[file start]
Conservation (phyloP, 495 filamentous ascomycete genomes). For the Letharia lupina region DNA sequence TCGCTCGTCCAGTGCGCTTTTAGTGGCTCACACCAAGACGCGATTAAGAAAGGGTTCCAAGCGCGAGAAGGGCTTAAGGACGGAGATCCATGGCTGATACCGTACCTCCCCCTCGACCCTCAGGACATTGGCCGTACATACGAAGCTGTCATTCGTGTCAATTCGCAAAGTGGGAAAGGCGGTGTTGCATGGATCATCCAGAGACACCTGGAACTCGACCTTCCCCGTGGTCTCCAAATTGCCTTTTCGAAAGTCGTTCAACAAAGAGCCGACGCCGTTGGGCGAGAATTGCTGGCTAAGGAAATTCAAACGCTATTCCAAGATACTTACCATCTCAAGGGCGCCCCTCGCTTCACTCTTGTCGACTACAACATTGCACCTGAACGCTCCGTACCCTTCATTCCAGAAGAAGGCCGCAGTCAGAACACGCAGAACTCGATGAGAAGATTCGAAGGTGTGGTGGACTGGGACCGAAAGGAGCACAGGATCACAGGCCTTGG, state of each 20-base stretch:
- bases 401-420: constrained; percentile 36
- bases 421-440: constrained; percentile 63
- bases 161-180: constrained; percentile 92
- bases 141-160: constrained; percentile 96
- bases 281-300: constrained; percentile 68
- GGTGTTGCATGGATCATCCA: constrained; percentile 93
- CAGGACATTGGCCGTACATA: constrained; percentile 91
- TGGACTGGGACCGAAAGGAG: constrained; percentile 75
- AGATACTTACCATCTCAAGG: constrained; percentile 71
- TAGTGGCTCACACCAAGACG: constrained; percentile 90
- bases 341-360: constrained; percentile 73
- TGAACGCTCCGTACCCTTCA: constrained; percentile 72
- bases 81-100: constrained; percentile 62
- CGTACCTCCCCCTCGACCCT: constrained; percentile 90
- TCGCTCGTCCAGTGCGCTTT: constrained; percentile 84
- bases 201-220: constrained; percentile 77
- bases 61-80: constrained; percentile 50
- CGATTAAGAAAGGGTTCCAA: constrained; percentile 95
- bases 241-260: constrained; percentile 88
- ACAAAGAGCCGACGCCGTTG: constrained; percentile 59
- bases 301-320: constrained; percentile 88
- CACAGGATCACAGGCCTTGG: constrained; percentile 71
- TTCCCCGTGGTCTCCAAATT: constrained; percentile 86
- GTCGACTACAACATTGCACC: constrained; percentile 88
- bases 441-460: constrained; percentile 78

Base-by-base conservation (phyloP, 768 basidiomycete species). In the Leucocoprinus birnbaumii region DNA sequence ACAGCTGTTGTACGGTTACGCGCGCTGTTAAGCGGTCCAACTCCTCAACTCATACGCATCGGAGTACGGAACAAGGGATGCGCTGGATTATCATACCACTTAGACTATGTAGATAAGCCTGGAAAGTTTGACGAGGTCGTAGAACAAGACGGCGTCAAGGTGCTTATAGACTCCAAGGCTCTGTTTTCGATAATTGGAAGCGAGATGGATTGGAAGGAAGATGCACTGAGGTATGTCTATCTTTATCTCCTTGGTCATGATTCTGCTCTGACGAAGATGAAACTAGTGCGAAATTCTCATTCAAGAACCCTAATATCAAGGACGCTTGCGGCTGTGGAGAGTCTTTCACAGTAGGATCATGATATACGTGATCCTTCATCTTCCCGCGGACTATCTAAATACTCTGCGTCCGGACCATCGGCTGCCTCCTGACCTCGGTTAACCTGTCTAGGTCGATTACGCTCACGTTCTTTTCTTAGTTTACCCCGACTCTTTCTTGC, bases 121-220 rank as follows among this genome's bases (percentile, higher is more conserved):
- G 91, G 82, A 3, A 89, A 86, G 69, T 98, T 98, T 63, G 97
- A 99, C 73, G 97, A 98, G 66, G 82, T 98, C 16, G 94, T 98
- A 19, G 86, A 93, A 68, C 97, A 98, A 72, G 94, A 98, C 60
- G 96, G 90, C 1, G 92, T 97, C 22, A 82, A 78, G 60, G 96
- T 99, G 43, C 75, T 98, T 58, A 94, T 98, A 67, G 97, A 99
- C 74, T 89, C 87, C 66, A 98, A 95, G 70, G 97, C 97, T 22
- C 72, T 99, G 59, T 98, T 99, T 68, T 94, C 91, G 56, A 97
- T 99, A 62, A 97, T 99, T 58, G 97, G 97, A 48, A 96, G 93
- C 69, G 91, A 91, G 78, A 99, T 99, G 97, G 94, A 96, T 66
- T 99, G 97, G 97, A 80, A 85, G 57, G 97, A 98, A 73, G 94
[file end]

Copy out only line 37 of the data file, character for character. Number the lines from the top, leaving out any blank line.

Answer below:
- T 99, G 97, G 97, A 80, A 85, G 57, G 97, A 98, A 73, G 94